If you are more action-oriented than puzzle-oriented (like me), give FizzBall a try. The object in this game is to collect all the animals. There are crates and rocks and trees and even aliens in your way. You play by bouncing your fizzball off of these obstacles while making sure you don't let the ball get past you.
At the start of a level, your fizzball is small and can pick up only nuts, apples and butterflies. As you collect more food and animals, your ball gets bigger and bigger, allowing you to collect even larger animals. Everything literally snowballs, and by the end of the level, you should have a pretty substantial fizzball bouncing around the screen collecting animals and destroying every crate and fence that gets in the way. You beat levels by collecting all the animals.
The game has a ton of power-ups to keep things interesting, and there also are special achievements you can collect for beating levels in a certain way.
One of my favorite features is that the kid difficulty level has a bumper along the bottom of the screen that prevents you from losing your fizzball. This makes the game playable even for very young children.
You can't go wrong with any of these games. If I had to choose between Professor Fizzwizzle and Professor Fizzwizzle and the Molten Mystery I would go with the latter, simply because it has more gadgets, harder puzzles and a better level editor. However, if I could choose only one of the three, I would choose FizzBall.
There are demos of the games at the Grubby Games Web site, so you can try before you buy. If you do decide to purchase one or more of them, I can honestly say that they're all worth the price. Games are $19.94 each, but there's a $5 discount if you bundle more games with your purchase. Now, if you'll excuse me, there's this one level that I have to get back to....
Daniel Bartholomew lives with his wife and children in North Carolina. He can be found on-line at his occasionally updated blog: ubuntu-watch.com.
Practical Task Scheduling Deployment
July 20, 2016 12:00 pm CDT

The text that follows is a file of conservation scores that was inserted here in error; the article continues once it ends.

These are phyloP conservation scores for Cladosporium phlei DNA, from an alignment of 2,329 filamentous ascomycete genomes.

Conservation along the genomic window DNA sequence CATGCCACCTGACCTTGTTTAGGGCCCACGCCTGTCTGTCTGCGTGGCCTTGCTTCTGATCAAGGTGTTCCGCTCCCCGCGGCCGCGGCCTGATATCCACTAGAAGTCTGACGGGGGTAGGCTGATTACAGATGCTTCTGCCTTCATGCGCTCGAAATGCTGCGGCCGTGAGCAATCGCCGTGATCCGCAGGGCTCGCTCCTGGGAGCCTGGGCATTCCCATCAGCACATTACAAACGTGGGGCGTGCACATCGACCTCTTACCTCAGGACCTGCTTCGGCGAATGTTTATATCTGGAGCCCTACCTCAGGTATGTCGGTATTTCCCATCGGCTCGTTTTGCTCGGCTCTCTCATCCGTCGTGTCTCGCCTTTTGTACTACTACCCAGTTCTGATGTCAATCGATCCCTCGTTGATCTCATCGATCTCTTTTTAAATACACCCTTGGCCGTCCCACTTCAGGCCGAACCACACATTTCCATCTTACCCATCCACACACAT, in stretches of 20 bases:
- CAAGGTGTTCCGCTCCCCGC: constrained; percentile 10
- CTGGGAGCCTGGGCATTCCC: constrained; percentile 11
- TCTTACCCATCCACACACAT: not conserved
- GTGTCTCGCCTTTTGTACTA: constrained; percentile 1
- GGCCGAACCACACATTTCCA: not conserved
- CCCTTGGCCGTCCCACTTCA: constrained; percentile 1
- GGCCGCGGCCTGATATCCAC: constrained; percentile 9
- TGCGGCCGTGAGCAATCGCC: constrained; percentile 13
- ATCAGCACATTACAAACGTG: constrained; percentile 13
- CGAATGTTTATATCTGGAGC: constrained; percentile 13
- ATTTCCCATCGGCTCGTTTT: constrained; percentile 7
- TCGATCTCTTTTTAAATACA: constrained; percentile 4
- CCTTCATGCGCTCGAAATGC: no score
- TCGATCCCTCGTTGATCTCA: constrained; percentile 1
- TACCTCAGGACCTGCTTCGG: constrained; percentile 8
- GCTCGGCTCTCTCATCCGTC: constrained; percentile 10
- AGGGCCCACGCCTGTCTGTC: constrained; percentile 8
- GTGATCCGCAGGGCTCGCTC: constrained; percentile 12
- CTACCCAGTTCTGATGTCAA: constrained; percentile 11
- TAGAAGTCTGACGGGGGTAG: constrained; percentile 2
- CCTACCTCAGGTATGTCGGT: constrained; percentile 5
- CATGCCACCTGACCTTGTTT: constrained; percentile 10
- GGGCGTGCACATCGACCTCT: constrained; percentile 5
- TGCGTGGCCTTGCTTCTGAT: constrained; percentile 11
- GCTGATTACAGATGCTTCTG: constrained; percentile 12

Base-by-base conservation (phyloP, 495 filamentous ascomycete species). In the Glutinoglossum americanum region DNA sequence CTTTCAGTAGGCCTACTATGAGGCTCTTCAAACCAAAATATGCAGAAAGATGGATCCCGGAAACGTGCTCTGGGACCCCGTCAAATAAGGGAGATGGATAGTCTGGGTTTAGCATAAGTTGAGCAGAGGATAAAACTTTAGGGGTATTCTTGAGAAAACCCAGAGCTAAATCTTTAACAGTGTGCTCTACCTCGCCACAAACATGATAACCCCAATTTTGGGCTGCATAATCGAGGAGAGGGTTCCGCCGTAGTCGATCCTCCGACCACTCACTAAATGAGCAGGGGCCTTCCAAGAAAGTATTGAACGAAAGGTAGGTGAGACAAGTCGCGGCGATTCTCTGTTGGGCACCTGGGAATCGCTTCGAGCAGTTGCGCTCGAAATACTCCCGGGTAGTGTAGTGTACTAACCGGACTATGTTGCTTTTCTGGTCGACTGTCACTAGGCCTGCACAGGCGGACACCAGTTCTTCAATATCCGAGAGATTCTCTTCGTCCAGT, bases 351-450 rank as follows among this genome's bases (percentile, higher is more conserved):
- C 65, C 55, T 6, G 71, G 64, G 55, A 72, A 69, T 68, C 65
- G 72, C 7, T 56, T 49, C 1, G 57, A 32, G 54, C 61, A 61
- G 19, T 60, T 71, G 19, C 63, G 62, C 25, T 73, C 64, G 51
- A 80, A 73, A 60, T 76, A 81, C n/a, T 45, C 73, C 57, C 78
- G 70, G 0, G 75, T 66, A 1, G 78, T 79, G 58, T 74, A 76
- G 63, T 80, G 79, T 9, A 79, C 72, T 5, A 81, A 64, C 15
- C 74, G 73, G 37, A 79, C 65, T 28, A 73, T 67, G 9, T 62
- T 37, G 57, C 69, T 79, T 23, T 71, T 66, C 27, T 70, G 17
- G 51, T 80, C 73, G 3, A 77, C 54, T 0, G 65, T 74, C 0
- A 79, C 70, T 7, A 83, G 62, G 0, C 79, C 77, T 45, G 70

One of the best things about the UNIX environment (aside from being stable and efficient) is the vast array of software tools available to help you do your job. Traditionally, a UNIX tool does only one thing, but does that one thing very well. For example, grep is very easy to use and can search vast amounts of data quickly. The find tool can find a particular file or files based on all kinds of criteria. It's pretty easy to string these tools together to build even more powerful tools, such as a tool that finds all of the .log files in the /home directory and searches each one for a particular entry. This erector-set mentality allows UNIX system administrators to seem to always have the right tool for the job.
Cron traditionally has been considered another such a tool for job scheduling, but is it enough? This webinar considers that very question. The first part builds on a previous Geek Guide, Beyond Cron, and briefly describes how to know when it might be time to consider upgrading your job scheduling infrastructure. The second part presents an actual planning and implementation framework.
Join Linux Journal's Mike Diehl and Pat Cameron of Help Systems.
Free to Linux Journal readers.Register Now!
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With all the industry talk about the benefits of Linux on Power and all the performance advantages offered by its open architecture, you may be considering a move in that direction. If you are thinking about analytics, big data and cloud computing, you would be right to evaluate Power. The idea of using commodity x86 hardware and replacing it every three years is an outdated cost model. It doesn’t consider the total cost of ownership, and it doesn’t consider the advantage of real processing power, high-availability and multithreading like a demon.
This ebook takes a look at some of the practical applications of the Linux on Power platform and ways you might bring all the performance power of this open architecture to bear for your organization. There are no smoke and mirrors here—just hard, cold, empirical evidence provided by independent sources. I also consider some innovative ways Linux on Power will be used in the future.Get the Guide